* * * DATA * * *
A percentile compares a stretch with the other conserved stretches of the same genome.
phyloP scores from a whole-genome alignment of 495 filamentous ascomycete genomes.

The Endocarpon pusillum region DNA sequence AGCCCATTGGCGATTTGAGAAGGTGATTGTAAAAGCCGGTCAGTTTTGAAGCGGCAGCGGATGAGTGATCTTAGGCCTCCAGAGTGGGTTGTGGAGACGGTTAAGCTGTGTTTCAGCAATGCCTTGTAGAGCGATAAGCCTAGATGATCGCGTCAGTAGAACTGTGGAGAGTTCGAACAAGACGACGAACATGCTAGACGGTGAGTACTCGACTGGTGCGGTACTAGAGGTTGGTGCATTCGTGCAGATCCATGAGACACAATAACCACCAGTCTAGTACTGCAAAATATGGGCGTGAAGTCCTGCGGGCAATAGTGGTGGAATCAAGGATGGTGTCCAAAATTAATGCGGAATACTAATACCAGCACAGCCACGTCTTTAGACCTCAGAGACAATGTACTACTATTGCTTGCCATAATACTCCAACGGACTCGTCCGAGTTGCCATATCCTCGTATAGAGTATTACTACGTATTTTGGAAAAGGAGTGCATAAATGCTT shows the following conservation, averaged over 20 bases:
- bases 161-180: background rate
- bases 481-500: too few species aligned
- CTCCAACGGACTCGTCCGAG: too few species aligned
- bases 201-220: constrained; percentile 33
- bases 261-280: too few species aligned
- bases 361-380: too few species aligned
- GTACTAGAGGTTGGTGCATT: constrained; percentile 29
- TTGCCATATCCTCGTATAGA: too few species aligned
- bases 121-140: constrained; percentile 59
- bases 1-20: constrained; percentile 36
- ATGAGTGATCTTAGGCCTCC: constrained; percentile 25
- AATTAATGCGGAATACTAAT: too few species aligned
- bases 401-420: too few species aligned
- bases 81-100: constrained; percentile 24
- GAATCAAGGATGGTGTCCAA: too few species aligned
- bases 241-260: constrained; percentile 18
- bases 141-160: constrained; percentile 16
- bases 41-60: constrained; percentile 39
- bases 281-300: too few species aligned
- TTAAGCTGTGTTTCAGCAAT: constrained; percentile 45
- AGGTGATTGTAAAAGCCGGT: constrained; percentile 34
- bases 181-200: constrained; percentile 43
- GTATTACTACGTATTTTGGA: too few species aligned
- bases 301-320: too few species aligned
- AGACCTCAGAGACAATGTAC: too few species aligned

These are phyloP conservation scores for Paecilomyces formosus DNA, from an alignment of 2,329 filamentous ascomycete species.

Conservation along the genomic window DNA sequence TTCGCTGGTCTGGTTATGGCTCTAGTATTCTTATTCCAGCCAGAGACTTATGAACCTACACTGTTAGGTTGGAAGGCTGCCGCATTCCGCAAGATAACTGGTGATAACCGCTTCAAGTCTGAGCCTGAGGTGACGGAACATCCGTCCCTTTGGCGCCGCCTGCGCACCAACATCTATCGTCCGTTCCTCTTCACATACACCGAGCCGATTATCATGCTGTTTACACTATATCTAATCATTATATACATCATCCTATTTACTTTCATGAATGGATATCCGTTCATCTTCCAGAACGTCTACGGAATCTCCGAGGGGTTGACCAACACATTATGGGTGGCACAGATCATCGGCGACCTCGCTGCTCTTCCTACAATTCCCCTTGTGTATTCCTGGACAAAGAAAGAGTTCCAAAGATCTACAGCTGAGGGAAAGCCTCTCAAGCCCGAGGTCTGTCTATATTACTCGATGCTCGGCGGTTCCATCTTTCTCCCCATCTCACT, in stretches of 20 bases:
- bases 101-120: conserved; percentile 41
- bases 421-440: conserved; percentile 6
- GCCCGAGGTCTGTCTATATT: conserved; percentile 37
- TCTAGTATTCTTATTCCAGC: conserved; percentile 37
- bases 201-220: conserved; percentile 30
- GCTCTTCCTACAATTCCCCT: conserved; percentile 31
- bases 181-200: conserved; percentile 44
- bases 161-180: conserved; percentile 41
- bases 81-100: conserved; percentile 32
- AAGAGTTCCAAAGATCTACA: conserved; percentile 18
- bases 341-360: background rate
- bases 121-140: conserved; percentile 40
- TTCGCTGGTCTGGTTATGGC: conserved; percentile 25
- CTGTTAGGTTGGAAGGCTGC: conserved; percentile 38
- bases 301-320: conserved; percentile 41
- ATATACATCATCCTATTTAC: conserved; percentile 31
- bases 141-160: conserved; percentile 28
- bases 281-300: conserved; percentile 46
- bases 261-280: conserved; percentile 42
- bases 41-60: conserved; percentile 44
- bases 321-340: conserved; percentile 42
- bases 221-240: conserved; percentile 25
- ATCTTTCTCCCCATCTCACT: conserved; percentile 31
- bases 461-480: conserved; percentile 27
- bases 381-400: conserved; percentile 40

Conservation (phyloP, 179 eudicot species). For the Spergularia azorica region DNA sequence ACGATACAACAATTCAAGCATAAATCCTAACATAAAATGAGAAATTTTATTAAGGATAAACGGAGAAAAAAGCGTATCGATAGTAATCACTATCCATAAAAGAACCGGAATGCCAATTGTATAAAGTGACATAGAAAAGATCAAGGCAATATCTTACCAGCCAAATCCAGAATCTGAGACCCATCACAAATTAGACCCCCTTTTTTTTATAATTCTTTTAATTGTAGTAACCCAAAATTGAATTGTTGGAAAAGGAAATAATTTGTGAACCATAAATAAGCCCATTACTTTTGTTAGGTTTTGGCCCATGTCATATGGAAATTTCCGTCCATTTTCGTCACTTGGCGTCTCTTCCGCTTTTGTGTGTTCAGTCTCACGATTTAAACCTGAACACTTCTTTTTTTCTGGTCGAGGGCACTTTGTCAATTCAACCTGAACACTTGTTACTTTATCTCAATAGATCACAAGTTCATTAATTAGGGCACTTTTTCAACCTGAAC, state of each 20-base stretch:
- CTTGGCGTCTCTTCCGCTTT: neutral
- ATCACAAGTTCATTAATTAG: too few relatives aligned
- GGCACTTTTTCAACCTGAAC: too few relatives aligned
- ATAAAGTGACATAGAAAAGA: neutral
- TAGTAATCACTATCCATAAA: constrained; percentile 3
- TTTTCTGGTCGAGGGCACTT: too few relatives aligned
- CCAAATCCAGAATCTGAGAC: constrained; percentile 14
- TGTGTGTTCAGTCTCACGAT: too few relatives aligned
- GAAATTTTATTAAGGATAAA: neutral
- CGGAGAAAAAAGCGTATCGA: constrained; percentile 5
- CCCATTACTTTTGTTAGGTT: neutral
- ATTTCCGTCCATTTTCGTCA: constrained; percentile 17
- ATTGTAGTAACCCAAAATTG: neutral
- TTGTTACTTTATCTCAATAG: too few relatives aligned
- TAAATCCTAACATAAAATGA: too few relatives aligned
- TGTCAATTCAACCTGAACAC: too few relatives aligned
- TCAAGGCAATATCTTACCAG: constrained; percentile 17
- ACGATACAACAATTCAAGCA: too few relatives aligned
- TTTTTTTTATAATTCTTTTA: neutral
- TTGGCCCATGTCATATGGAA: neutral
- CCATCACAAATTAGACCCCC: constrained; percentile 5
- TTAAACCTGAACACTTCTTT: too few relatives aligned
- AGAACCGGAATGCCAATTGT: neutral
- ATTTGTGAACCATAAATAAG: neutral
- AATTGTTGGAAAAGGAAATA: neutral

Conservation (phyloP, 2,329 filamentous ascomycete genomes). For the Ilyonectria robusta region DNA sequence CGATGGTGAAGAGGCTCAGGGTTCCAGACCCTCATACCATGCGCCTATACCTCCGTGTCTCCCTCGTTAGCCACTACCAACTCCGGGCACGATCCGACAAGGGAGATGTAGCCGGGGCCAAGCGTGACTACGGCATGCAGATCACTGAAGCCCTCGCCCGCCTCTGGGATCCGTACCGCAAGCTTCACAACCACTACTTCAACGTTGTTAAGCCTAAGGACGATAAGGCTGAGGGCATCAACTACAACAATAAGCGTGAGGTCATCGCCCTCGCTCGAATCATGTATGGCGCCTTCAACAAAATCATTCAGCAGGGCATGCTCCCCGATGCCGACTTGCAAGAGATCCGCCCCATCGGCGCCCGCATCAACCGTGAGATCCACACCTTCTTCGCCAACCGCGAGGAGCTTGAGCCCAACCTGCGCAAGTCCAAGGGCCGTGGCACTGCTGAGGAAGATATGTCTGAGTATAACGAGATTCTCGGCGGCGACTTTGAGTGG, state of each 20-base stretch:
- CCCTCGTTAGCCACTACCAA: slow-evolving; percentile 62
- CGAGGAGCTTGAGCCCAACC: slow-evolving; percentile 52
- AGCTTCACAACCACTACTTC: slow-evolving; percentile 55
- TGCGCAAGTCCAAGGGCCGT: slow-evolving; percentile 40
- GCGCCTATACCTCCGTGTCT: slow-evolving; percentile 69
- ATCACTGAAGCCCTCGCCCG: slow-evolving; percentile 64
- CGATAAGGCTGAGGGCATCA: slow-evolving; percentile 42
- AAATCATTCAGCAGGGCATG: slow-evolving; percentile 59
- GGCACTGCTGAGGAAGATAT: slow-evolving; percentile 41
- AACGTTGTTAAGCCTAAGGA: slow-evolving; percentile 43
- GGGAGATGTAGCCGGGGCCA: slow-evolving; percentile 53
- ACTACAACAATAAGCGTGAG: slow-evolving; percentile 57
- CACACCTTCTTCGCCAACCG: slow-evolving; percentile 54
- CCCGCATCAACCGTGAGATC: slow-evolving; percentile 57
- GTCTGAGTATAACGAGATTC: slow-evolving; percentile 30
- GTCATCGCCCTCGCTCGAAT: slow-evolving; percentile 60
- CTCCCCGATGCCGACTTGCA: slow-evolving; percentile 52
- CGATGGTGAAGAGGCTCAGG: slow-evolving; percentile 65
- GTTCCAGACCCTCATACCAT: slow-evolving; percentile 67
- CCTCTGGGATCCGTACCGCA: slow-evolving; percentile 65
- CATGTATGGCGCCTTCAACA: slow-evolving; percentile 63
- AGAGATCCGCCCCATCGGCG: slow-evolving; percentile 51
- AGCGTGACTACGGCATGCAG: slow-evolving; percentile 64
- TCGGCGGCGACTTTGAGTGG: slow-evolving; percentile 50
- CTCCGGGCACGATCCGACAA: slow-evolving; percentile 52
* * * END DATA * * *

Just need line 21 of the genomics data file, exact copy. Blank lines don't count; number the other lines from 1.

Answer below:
- bases 41-60: constrained; percentile 39